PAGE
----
Health & Wellness in Cameroon: Can Virtual Health Care Transform the Medical System Post Pandemic.


June 21st, 2021 -

  • While Faced by its Biggest Health Crisis, Doctor Visits in Cameroon Dropped During the COVID-19 Pandemic.
  • A Weak Healthcare System Led to Nervousness Over Doctors Visits.
  • Can Digital Help with a Social Distanced Health Care in Cameroon?


While Faced by the Biggest Health Crisis in Cameroon, Doctor Visits Dropped During the COVID-19 Pandemic.

Since March 2020, the COVID-19 pandemic has been ravaging the world. While developed countries are beginning to reopen because of high vaccination rates, African countries have the lowest vaccination rate at 2% for the entire continent. Health care systems in African countries are still in the middle of this pandemic and suffering, with medical staff essential in this fight.

According to a Kasi insight on health and wellness tracker in Cameroon, the majority of Cameroonians surveyed had not seen their doctor in more than three months. The percentage increased from 59% in 2019 to 78% in 2020. Gender-wise, 60% of women surveyed had not seen their doctor in more than three months in 2019, which increased to 80% in 2020. For men, the percentage went from 59% in 2019 to 75% in 2020.

There were fewer visits to the doctor amongst women. For women, the percentage of those surveyed who had not to see a doctor in more than 6 months doubled from 10% in 2019 to 20% in 2020. For men, the percentage only went from 8% to 11%. For those who last went to a doctor between three and six months, the percentage of women increased from 51% in 2019 to 60% in 2020 and for men, it increased from 51% in 2019 to 66% in 2020.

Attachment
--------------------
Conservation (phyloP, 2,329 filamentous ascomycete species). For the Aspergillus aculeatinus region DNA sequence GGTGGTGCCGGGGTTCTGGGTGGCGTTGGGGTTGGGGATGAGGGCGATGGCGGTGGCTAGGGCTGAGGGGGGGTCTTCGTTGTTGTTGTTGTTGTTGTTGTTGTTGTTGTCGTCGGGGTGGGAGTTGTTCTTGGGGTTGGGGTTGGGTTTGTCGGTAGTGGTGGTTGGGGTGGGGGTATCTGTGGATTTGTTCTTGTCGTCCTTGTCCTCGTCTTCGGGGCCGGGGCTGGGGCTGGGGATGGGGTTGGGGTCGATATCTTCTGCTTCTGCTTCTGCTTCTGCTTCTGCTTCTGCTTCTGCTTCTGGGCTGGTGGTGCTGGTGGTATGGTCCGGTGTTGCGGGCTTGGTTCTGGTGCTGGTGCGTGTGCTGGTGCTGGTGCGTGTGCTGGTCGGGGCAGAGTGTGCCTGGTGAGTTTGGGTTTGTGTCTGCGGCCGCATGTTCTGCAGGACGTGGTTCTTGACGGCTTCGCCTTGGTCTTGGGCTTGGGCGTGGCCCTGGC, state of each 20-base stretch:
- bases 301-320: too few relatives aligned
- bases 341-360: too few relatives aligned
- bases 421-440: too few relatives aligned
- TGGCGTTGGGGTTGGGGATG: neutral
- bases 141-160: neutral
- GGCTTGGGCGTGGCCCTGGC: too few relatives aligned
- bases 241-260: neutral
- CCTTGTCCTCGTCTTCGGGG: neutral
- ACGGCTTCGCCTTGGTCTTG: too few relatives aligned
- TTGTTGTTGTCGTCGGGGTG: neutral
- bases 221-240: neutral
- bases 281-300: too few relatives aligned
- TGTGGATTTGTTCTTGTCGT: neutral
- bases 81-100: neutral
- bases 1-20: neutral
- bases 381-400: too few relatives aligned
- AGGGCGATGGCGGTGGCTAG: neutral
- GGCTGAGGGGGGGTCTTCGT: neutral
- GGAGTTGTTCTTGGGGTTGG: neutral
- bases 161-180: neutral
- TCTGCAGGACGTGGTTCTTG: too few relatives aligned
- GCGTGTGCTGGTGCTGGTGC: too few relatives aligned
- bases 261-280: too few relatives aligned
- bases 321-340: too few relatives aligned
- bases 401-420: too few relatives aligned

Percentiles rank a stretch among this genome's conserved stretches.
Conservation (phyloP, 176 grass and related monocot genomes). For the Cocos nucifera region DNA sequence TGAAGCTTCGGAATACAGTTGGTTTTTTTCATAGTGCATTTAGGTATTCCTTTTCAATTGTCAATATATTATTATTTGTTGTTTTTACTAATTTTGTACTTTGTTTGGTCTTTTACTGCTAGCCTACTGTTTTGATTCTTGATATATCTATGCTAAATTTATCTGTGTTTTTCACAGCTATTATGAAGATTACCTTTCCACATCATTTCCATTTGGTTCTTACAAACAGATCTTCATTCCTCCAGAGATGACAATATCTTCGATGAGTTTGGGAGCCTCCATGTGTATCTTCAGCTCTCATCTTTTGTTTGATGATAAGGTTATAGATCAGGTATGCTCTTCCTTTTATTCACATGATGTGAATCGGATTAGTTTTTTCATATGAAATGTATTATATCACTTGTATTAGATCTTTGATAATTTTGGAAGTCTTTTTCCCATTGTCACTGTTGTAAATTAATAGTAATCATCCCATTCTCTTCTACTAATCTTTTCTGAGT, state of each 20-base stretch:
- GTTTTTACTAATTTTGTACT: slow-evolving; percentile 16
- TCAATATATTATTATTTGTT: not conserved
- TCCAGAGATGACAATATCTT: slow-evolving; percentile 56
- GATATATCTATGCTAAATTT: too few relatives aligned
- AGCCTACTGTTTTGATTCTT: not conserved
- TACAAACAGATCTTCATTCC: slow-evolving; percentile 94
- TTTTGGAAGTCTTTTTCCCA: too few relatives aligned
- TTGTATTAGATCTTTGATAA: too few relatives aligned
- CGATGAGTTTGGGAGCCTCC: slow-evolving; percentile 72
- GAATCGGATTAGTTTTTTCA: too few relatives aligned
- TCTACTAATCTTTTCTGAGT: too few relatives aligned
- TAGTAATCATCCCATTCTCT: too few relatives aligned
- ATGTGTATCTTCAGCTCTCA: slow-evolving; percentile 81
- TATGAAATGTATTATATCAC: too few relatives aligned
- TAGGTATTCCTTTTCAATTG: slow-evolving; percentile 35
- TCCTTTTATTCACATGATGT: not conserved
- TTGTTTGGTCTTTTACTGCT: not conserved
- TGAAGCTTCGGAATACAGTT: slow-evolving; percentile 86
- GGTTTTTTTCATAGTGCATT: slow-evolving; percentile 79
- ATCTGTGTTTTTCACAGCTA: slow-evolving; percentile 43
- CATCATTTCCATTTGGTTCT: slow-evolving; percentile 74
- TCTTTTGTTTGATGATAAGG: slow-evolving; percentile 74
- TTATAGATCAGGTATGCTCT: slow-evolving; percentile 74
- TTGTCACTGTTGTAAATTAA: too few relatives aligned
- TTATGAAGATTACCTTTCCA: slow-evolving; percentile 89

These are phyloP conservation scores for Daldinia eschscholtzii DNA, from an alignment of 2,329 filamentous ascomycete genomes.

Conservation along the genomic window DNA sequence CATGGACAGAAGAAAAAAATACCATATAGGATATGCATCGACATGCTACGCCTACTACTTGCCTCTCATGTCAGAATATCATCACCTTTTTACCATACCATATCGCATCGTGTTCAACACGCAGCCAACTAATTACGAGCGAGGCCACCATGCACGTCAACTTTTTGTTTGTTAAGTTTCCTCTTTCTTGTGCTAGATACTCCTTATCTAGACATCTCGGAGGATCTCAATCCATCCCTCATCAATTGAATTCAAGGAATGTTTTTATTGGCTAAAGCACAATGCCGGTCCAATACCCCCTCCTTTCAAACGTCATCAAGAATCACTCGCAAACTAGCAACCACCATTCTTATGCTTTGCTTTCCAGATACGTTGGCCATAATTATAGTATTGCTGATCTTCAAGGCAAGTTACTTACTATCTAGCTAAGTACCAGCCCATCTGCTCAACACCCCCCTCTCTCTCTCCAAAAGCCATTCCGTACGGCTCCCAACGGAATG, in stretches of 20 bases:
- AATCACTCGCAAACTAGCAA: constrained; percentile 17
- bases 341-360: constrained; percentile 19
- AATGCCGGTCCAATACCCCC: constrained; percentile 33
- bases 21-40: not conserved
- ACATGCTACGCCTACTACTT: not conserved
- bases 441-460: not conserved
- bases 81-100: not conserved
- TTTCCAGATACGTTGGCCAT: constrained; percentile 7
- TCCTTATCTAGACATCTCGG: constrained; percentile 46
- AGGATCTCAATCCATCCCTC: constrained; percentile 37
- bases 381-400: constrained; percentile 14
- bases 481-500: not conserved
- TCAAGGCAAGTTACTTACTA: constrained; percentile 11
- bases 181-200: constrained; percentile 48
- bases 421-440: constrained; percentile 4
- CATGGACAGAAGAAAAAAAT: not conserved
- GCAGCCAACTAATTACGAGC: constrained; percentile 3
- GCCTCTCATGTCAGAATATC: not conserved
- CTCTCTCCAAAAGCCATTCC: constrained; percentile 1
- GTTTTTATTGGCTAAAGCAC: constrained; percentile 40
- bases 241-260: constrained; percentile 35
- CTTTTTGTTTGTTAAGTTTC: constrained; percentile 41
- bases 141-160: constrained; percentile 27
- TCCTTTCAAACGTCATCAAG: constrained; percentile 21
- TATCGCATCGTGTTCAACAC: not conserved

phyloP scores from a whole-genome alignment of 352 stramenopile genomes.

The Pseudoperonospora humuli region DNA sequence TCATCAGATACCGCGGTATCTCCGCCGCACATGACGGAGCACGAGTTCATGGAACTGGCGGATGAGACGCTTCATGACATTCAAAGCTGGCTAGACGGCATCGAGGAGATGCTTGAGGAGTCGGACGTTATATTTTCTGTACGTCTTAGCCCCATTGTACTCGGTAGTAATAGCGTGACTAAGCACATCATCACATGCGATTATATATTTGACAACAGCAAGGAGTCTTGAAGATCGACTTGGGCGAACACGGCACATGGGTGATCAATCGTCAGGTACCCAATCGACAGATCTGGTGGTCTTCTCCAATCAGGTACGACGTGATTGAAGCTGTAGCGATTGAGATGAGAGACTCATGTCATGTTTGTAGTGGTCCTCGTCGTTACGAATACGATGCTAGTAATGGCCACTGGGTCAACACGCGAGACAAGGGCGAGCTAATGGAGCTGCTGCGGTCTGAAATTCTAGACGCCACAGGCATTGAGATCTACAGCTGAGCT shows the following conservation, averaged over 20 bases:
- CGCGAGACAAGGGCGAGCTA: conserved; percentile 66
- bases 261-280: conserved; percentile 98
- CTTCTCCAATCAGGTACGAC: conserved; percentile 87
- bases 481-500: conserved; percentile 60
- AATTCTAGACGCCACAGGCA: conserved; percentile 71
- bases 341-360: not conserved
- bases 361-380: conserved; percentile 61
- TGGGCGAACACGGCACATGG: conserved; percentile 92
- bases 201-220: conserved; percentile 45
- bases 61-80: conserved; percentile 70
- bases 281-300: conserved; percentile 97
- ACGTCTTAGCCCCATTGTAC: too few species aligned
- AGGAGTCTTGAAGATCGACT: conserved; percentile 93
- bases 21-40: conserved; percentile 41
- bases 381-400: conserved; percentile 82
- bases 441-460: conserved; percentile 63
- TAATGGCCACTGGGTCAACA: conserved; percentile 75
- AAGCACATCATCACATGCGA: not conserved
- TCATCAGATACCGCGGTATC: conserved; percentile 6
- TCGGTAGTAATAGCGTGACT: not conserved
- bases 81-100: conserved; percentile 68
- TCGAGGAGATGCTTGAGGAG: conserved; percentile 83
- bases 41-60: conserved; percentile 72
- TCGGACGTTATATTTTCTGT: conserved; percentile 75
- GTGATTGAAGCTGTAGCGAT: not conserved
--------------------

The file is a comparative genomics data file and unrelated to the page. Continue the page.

Overall, the percent of Cameroonians that did not visit their doctor for more than three months went up, but it was women who were more commonly waiting longer to see the doctor.

A Weak Healthcare System Led to Nervousness Over Doctors Visits.

Cameroon has a population of 25 million and has recorded over 80,000 cases, the 12th highest on the continent of Africa. While infection rates have declined in Cameroon, in the early months of the pandemic, Cameroon was suffering from one of the highest infection rates on the continent. According to the United Nations Population Fund, “many women are reluctant to seek medical care at health facilities for fear they may be exposed to the coronavirus”. Even if people have chronic health conditions that required regular doctor visits, getting infected was seen as a much higher risk than not visiting a doctor.

Can Digital Help with Social Distanced Health Care in Cameroon?

While Cameroonians are experiencing the crisis of the pandemic, the health care system is experiencing a crisis in human resources. There are only 1 physician and 8 nurses and midwives per 10,000 people. There is also an inequitable geographic distribution of health care workers, rural areas having the least access. Furthermore, while Cameroon has a public health care system, there is increasing privatization of the sector and most health expenditure is out of pocket.

Not only have Cameroonians been nervous to visit the doctor over fears of getting the COVID-19 virus, but doctors’ visits are also not cheap. As the pandemic led to the loss of employment and loss of wages, fears over catching COVID at the doctors coupled with less income led to a decrease in doctors visits in Cameroon. For the health tech sector, this is a gold mine of potential.

In 2020, a new application called IDocta was launched in Cameroon that allowed people to book appointments virtually for home visits, as well as remote consultations. The home visits are priced at USD9, which is more than a public hospital and less than a private clinic. While doctors are regularly tested, it does not fully remove the risk of getting infected. If the health tech sector invested in creating fully virtual apps that only offer remote consultations, for cheaper than home visits, Cameroonians might be more inclined to take that route than the home visit route. Furthermore, the apps could reach more people if they were more automated to weed out the patients in need of more immediate attention. In the current day, many African countries are facing a problem of vaccine hesitancy. The health apps could also offer information to soothe fears over vaccines and build its customer base by reaching more people than just those who are looking for a doctor.


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